Mortgage Giants Urged to Ease Up on Credit
January 15, 2015
The Federal Housing Finance Agency has directed Fannie Mae and Freddie Mac to explore "alternate" credit-score models and the credit history of the loans they back. The move is part of several efforts by FHFA to ease tight mortgage standards and help more potential buyers qualify for financing.
Opening the Credit Box
FHFA Director Mel Watt has said expanding credit access is an important goal in 2015, but it needs to be balanced against the risk of loan losses. FHFA is the regulator of Fannie Mae and Freddie Mac; the two companies, which were brought under government conservatorship in 2008, purchase more than half of the new mortgages in the U.S. and then package them into securities.
Qualifying for financing has been a big hurdle that has sidelined many potential buyers from the housing market in recent years. REALTORS® continue to cite their clients' financing struggles in qualifying for a mortgage as one of the top causes of derailing transactions, according to the latest REALTOR® Confidence Index, reflecting responses of more than 1,800 REALTORS® about their transactions in November.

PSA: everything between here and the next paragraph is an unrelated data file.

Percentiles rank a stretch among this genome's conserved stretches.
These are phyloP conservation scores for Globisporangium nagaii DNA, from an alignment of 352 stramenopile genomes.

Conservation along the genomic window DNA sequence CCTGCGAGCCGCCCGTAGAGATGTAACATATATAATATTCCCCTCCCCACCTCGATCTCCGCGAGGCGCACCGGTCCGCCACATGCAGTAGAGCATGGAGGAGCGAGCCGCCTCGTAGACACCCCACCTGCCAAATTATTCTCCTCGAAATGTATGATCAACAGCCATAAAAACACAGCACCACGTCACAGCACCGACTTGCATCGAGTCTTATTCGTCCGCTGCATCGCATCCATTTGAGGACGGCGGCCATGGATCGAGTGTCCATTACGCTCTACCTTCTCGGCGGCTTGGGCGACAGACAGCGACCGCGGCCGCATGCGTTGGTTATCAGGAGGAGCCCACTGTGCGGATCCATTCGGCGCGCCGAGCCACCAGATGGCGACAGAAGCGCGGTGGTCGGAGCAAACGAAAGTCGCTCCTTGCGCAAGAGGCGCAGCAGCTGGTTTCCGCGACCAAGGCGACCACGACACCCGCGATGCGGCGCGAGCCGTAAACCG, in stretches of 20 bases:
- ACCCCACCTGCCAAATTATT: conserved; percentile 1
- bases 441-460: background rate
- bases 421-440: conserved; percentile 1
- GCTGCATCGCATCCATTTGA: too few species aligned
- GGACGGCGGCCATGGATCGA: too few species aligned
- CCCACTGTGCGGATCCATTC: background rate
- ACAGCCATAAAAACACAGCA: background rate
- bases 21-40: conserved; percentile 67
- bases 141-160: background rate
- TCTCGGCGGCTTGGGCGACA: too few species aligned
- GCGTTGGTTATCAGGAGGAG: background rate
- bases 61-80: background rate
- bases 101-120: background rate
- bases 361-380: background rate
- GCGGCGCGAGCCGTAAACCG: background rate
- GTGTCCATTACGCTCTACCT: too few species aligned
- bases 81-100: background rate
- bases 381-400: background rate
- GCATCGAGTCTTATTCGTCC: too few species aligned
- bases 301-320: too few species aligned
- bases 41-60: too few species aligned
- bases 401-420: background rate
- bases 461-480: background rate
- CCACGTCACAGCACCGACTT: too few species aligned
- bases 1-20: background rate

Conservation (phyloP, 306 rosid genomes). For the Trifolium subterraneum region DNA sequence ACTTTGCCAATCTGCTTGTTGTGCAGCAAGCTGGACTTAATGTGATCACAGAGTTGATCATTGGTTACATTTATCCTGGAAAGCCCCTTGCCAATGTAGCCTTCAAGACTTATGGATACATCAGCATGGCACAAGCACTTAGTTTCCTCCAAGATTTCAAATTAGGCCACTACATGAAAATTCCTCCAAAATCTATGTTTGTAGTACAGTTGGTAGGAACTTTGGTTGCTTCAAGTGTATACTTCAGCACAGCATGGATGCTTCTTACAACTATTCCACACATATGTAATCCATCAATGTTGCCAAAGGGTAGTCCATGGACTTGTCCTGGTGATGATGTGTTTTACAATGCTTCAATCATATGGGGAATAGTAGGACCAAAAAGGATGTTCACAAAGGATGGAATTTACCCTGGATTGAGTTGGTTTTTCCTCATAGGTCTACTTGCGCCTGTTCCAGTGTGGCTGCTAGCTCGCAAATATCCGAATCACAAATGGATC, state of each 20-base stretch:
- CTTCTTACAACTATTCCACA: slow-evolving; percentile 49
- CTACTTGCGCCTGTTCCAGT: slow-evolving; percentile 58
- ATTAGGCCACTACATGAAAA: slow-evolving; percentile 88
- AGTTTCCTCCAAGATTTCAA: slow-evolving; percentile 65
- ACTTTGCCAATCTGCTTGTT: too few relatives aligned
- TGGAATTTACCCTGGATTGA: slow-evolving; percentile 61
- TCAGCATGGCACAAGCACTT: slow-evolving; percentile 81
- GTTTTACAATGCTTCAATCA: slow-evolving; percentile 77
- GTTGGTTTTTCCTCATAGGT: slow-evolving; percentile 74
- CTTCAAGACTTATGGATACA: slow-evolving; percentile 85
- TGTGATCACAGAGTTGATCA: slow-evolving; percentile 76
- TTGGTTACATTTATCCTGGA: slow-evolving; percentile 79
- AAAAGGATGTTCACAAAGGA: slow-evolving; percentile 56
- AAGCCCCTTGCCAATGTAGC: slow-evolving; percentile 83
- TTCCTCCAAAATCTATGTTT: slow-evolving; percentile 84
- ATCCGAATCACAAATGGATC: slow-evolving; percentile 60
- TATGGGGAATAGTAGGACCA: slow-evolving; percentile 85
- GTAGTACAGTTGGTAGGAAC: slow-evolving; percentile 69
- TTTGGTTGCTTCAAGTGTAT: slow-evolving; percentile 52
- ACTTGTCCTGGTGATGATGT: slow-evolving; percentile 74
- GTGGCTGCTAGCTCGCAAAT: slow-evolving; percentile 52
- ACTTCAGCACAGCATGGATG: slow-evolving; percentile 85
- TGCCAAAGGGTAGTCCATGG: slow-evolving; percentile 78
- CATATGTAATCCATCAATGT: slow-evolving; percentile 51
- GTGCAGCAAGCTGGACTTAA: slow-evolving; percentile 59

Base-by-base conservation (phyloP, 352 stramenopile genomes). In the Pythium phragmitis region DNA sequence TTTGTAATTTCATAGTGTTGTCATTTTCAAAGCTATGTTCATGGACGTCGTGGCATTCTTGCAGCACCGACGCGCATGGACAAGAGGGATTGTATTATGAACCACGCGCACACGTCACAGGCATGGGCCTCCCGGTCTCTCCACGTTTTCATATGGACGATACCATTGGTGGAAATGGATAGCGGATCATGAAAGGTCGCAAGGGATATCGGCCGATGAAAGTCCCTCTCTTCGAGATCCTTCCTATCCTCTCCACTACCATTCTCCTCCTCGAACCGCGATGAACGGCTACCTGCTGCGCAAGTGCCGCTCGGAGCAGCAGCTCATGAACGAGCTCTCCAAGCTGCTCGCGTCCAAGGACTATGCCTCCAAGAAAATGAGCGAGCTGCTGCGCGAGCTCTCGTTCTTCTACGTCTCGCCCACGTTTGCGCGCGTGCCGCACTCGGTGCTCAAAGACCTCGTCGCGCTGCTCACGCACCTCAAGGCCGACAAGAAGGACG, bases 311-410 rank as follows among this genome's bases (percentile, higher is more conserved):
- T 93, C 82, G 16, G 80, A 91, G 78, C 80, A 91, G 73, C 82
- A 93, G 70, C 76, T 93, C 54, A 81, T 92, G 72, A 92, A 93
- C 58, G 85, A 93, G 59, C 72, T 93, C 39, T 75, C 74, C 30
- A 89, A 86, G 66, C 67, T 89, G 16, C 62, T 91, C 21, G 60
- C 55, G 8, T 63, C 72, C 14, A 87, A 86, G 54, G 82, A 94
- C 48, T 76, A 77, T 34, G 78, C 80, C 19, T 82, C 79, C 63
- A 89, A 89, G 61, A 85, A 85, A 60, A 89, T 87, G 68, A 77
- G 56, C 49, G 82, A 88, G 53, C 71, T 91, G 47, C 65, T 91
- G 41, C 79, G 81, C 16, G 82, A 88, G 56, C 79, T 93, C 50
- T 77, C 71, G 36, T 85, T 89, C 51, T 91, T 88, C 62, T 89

To open the credit box, FHFA also is urging Fannie and Freddie to increase counseling services for buyers who are trying to qualify for a mortgage or who are in early delinquency on their loan. Housing counseling can help entry-level borrowers break into the housing market, FHFA says. The regulator also urged the mortgage giants to increase their purchases of loans backed by manufactured housing.
Such goals will help "build a strong, vibrant national housing finance market, which will create new home ownership and rental opportunities for existing and potential borrowers," Watt said in a statement.
At the end of 2014, FHFA made moves to expand credit availability, including offering loans through Fannie and Freddie that require down payments as low as 3 percent. FHFA also has ordered the GSEs to begin paying into the affordable housing fund, allocating millions of dollars a year to allow states and other government agencies to build low-income rental housing or rehab existing housing in an effort to increase affordability.
Source: “Fannie, Freddie Must Study ‘Alternate’ Credit Scoring: Regulator,” Reuters (Jan. 14, 2015) and “Fannie and Freddie Directed to Aid Underserved Borrowers in 2015,” Bloomberg (Jan. 14, 2015)
Updated: August 16, 2019